Starring Shirley Henderson. Rated 14A
Adapted from her own acclaimed short, Never Steady, Never Still is a breakthrough feature debut for Vancouver-based writer-director Kathleen Hepburn. It arrives with a handful of awards from last year’s Vancouver International Film Festival, a whopping eight Canadian Screen Award nominations, and a place inside TIFF’s list of the Top 10 Canadian films of 2017.
It’s obvious why. Hepburn’s film boasts mammoth confidence, inching along with often spellbinding effect at a pace that mirrors the physical impairments suffered by Judy (Okja’s Shirley Henderson), a mother in the advanced stages of Parkinson’s disease. Meanwhile, 19-year-old son Jamie (Théodore Pellerin, Les démons) finds himself in the advanced stages of sexual confusion, made worse when he leaves the family’s Stuart Lake home for a job in the oil patch.
There’s one significant death waiting to happen, but the film’s power derives entirely from small moments with big existential payloads, as when Jamie finds Mom struggling to clean an oven at 4 a.m., or when he has to lift the helpless Judy out of a freezing bath. It’s certainly hard to remember when the luminously cold light of northern Canada was ever captured quite so well (shot by the brilliant Norm Li on 35mm), and Ben Fox’s disconsolate score further embeds us inside Hepburn’s superbly conjured dramatic landscape. Nicholas Campbell is yet another major asset as husband Ed.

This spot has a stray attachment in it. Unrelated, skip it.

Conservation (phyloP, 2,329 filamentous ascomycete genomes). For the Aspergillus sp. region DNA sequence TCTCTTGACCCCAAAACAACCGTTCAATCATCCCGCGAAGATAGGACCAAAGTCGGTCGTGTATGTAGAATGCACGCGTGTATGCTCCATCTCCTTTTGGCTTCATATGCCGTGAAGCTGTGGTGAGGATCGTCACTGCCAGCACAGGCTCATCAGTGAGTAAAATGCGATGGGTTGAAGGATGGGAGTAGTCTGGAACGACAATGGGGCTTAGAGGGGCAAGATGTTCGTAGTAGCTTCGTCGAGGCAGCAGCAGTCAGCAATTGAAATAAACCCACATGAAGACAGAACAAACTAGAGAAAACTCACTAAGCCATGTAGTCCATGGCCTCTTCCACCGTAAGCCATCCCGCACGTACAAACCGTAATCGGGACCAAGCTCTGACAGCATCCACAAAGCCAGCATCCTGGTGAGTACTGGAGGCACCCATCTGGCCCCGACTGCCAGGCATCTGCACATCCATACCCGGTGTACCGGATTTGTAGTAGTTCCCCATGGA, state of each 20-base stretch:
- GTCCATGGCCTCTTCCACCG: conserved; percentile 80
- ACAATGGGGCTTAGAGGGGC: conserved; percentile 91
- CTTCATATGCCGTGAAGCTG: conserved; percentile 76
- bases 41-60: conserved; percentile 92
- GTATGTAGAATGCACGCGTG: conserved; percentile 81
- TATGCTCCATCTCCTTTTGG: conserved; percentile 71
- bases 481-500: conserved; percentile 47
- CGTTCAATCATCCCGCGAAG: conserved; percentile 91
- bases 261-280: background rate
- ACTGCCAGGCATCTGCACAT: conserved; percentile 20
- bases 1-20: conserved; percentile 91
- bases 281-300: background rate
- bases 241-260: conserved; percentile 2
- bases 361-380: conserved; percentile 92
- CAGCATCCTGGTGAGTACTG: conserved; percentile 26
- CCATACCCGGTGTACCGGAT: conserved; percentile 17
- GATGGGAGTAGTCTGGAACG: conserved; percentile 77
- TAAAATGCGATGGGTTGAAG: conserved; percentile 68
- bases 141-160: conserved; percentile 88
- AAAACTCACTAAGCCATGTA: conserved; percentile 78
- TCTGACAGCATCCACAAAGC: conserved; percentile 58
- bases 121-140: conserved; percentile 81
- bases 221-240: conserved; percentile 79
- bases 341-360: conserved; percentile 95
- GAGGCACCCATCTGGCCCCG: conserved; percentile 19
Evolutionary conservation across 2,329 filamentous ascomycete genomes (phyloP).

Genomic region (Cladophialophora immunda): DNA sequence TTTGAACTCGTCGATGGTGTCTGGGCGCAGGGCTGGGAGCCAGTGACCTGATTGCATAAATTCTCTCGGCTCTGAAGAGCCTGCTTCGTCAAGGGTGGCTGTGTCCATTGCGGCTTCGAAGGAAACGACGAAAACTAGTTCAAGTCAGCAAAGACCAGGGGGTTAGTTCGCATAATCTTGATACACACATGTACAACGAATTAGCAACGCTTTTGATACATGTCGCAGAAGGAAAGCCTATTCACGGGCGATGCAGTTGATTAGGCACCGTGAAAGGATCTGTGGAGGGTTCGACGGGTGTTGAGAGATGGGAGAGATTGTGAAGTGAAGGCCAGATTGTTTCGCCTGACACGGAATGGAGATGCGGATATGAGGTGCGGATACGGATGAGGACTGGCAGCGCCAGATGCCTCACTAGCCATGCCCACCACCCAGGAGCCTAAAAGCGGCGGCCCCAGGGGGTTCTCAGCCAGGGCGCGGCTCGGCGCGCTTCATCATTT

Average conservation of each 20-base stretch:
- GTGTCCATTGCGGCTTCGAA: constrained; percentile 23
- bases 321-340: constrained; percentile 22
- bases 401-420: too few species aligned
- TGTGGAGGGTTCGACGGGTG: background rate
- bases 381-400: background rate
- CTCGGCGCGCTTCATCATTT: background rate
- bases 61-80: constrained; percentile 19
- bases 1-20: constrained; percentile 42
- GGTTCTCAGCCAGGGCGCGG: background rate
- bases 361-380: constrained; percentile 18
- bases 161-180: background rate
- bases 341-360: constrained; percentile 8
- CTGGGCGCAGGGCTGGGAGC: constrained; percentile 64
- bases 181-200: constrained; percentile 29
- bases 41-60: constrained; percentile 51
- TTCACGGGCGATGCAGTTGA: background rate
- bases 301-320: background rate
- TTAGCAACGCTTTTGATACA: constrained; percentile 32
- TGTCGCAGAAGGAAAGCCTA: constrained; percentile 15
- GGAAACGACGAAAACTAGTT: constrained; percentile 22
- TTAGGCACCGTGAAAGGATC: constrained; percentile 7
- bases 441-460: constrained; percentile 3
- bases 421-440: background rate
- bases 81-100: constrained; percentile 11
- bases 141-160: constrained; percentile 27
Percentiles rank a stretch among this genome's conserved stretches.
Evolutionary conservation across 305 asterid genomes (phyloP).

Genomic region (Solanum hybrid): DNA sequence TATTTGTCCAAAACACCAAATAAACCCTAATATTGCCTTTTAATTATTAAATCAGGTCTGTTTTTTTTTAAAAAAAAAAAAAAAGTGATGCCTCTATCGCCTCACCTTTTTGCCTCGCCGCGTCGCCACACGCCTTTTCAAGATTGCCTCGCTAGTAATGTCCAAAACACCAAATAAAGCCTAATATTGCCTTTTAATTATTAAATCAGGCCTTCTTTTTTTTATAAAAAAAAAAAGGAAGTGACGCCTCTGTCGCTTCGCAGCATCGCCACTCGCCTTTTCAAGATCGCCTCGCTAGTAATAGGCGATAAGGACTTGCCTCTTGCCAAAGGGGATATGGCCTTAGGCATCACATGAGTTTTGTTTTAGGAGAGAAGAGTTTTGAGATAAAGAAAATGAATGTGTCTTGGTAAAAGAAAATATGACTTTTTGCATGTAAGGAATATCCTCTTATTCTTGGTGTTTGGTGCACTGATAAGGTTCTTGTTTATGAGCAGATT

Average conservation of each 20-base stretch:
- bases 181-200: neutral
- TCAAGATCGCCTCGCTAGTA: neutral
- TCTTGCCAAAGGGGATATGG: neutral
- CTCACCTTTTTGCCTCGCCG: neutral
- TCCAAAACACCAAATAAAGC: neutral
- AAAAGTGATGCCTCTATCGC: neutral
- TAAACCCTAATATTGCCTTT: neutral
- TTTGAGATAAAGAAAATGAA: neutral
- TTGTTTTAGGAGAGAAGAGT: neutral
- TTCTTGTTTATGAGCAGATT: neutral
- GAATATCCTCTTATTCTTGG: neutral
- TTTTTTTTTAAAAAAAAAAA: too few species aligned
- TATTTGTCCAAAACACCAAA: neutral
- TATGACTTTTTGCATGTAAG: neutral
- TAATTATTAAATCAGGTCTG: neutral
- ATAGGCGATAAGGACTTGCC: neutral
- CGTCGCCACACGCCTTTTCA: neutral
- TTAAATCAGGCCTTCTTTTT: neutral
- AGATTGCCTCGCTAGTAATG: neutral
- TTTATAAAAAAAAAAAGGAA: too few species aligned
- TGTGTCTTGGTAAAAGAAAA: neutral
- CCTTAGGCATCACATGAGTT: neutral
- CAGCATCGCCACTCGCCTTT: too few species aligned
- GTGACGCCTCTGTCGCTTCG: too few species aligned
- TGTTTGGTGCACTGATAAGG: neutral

So why do I feel that Never Steady, Never Still also tends to be a little turgid, if not suffocatingly tasteful? Furthermore, while U.K. vet Henderson lends the film no small amount of esteem, her breathy chittering in some moments is unforgivably close to ham. Especially in view of the acute realness achieved elsewhere—in a beachfront cribbage game with neighbour Lenny (Arctic Air’s Lorne Cardinal), for instance—or stacked beside Pellerin’s painfully true encounters with a pregnant 17-year-old supermarket clerk (note-perfect Mary Galloway) and a bullying workmate (Hello Destroyer’s Jared Abrahamson, parading his lock on violent small-town boneheads).
Perhaps time will change these perceptions. Like The Grey Fox, My American Cousin, or any other of B.C.’s small handful of truly landmark films, Never Steady, Never Still is never not going to be here.